Mr. Isler contacted the Church, offering to facilitate the placement of a marker by making arrangements with the landowner and the various town boards. “But nothing came of it until this year,” he said.
Karen Bateman, a Church member from Idaho Falls, Idaho, contacted the society to request ancestral information. Learning of Mr. Isler’s interest in placing a marker, she put him in touch with Fred E. Woods, BYU professor of Church history and executive director of the Mormon Historic Sites Foundation.
Landowners Brian and Kathy Rossano were enthusiastic about the placement of a marker, Mr. Isler said. Support and approvals were obtained from the town’s Historic Commission, Congregational Church directors, the Park and Cemetery Department, and other bodies. With local contractors and suppliers donating services and products, the stage was set for placement of the markers. Elder Ballard dedicated the monument on the Rossano property, which sits in a significant position at the entrance of the driveway to into their home and farm. With great interest, Mr. Rossano showed family members the original well used by Asael Smith and his son Joseph Smith Sr.
The night before the dedications, a gathering was held in the Coolidge Hall of the Topsfield Fairgrounds, where the New England Latter-day Saints Choir performed and Joseph Fielding McConkie, BYU professor, spoke on “The Early Smiths in Topsfield.” Brother McConkie, the son of Elder Bruce R. McConkie, former member of the Quorum of the Twelve, is a grandson of President Joseph Fielding Smith, who in turn was a grandson of Hyrum Smith.
“In honoring the Smiths, it seems to me that we honor the common man,” Brother McConkie remarked. Then he added, “Yet somehow, by a divine covenant that we will understand only in a future world, we are bound to them and them to us. They, and the many that they represent in the ‘commonness,’ moved the rocks and first plowed the ground. They planted the seeds of liberty that we might feast on its fruits, and taught us how to protect the same with fences built of honor and virtue.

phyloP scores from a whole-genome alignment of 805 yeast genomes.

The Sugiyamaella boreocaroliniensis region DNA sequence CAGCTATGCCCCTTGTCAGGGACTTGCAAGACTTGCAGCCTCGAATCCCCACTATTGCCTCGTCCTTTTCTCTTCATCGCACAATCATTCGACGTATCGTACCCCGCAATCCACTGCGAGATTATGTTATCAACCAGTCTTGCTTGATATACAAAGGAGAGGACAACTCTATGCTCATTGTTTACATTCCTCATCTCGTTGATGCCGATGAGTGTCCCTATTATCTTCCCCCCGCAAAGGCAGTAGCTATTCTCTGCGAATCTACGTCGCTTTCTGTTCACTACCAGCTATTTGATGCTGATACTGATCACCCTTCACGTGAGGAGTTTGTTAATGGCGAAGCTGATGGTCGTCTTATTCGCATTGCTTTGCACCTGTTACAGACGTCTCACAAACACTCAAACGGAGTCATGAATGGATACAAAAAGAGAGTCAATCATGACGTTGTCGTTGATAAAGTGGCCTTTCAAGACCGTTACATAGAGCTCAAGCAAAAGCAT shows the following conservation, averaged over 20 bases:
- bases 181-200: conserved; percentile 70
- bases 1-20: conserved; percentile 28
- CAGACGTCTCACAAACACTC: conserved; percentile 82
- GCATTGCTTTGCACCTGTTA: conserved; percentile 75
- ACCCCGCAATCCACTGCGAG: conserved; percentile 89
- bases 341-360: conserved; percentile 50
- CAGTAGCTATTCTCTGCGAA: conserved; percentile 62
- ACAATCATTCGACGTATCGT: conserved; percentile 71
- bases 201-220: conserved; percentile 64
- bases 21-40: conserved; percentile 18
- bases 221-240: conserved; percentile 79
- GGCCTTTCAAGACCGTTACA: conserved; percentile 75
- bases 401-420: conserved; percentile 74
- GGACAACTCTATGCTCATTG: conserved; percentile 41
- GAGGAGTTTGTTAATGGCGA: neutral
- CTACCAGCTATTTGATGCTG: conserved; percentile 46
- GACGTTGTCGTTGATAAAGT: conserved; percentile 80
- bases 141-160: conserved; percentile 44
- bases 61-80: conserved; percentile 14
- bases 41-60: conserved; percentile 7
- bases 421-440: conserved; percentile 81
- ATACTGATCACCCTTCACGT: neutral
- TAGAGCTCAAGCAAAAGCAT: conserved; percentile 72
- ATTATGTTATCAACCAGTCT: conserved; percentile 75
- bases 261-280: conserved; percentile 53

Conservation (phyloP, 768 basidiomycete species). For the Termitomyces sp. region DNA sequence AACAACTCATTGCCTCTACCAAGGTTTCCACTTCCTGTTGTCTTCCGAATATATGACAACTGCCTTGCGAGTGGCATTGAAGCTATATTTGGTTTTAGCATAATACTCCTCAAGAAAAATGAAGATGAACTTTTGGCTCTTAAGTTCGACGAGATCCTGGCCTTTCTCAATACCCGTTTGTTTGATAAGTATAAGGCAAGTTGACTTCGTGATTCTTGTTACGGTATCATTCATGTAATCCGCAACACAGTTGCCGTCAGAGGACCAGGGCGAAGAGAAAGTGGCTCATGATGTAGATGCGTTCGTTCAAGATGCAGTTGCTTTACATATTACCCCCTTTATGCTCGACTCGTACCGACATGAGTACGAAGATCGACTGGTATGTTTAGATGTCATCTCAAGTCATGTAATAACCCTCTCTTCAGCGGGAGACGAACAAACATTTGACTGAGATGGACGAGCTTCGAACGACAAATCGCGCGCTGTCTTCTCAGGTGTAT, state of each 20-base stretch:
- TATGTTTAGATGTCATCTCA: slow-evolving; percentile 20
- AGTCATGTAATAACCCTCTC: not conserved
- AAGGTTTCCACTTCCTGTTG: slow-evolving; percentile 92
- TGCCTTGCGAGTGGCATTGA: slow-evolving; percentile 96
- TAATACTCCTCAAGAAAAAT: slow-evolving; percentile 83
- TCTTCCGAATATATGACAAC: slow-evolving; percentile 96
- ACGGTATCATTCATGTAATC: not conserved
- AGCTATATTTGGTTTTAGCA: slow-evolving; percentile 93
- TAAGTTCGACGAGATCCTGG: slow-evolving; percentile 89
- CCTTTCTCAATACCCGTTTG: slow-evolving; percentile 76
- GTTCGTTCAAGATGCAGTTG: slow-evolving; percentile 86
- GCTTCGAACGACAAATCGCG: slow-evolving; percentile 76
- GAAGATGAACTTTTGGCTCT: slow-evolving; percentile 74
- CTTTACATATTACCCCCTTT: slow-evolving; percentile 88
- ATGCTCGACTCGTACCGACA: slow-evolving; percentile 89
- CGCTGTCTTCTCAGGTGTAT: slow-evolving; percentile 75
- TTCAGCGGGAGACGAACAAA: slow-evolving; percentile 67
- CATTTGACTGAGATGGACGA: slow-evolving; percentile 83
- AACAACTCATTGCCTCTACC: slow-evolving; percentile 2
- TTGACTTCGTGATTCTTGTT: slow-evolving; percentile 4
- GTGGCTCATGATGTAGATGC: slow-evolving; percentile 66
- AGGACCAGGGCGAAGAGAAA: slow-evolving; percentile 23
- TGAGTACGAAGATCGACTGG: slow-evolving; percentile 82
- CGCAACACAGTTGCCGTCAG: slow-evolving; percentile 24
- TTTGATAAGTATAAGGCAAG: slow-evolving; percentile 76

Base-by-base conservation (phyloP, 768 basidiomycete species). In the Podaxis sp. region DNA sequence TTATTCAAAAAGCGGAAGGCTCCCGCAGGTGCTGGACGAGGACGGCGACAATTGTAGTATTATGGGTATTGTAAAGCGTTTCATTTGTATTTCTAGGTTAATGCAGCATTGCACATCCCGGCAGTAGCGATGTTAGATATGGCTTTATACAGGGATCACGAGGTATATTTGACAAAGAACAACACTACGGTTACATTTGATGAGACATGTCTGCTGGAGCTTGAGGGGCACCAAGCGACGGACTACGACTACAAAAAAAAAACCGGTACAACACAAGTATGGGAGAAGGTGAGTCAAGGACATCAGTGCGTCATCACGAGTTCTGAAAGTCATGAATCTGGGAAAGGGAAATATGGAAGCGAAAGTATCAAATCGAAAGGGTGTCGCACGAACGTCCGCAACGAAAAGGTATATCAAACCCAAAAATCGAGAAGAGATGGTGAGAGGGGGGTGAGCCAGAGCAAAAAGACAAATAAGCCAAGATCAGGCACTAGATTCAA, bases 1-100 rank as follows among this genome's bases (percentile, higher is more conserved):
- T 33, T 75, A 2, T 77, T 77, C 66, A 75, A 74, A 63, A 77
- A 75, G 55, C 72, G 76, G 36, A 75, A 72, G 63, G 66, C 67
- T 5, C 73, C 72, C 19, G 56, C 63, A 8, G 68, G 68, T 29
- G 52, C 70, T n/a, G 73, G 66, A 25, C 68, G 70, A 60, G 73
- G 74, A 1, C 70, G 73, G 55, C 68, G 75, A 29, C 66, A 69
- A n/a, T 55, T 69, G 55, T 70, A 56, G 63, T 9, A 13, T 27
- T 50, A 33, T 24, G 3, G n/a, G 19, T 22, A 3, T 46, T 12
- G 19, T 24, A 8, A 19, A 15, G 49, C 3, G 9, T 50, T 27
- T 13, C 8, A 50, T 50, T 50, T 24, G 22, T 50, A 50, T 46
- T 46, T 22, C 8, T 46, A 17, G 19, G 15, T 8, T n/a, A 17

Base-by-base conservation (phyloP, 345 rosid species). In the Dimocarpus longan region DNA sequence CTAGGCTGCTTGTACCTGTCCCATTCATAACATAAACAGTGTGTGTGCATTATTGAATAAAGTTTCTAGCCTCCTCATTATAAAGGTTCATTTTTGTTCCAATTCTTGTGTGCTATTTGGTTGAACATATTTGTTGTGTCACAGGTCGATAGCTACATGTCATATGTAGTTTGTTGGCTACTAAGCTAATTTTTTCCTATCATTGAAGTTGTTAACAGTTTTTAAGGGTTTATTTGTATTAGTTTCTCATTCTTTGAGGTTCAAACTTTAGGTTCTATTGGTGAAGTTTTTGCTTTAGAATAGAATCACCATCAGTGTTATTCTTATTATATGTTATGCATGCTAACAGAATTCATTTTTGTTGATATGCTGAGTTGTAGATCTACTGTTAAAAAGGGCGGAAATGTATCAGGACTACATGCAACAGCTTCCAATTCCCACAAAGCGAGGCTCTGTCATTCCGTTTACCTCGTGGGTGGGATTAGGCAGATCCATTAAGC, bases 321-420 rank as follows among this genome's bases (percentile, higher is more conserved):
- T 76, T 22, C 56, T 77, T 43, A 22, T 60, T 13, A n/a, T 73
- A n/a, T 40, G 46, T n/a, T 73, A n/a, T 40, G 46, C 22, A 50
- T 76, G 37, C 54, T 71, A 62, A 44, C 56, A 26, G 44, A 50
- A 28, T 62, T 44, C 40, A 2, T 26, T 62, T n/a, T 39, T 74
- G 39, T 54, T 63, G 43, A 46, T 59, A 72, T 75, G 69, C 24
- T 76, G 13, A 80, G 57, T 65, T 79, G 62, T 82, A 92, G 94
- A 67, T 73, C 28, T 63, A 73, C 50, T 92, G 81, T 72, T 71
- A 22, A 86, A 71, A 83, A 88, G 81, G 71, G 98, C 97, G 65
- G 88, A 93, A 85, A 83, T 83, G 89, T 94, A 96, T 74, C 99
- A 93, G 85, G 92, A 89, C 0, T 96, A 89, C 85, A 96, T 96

Markers to honor church's heritage
Author(s): John Laidler
Published in: The Boston Globe
Publication Date: June 19, 2005
Published June 19, 2005. Reprinted with permission from The Boston Globe.
Markers to honor church’s heritage
John Laidler, Globe Correspondent, The Boston Globe
It is a town with a rich history and a keen interest in preserving it. But at least one strand of Topsfield’s past has remained largely obscure.
Five generations of ancestors of Joseph Smith, Jr. the founder of the Mormon church, resided in Topsfield.
Now, even as the church celebrates the bicentennial of Smith’s birth, a project is underway in Topsfield that promises to bring more awareness of his family’s historic connection with the town.
The Topsfield Historical Society and the Mormon Historic Sites Foundation are collaborating to place two historic markers in town this fall recalling Smith and his familial roots. The Utah-based foundation is a nonprofit that helps identify, preserve, and commemorate sites of significance to Mormon History.
One of the stones will be located in front of a home on Boardman Lane that was previously the site of the Smith family homestead. The other will be placed behind the Congregational Church of Topsfield. The Smith family belonged to the Topsfield church, which has had three buildings on that site over the years.
Historical Society president Norman Isler said the project is important to the town and to the Mormon church – known formally as The Church of Jesus Christ of Latter-day Saints – though for different reasons.
“I’m looking at the whole thing from an historical viewpoint; the Mormons are looking at it I’m sure from the religious standpoint. But we have common objectives here,” he said.
The first Icelandic settlers’ conversion and subsequent migration to America cannot be separated, he said. It also launched a general migration of Icelanders to North America during the rough financial climate in Iceland at the time.
In addition to being ancestors of a historical figure in American religion, “the Smiths were very patriotic and very religious people, and they form a part of the fabric of the early settlers of this town,” Isler said.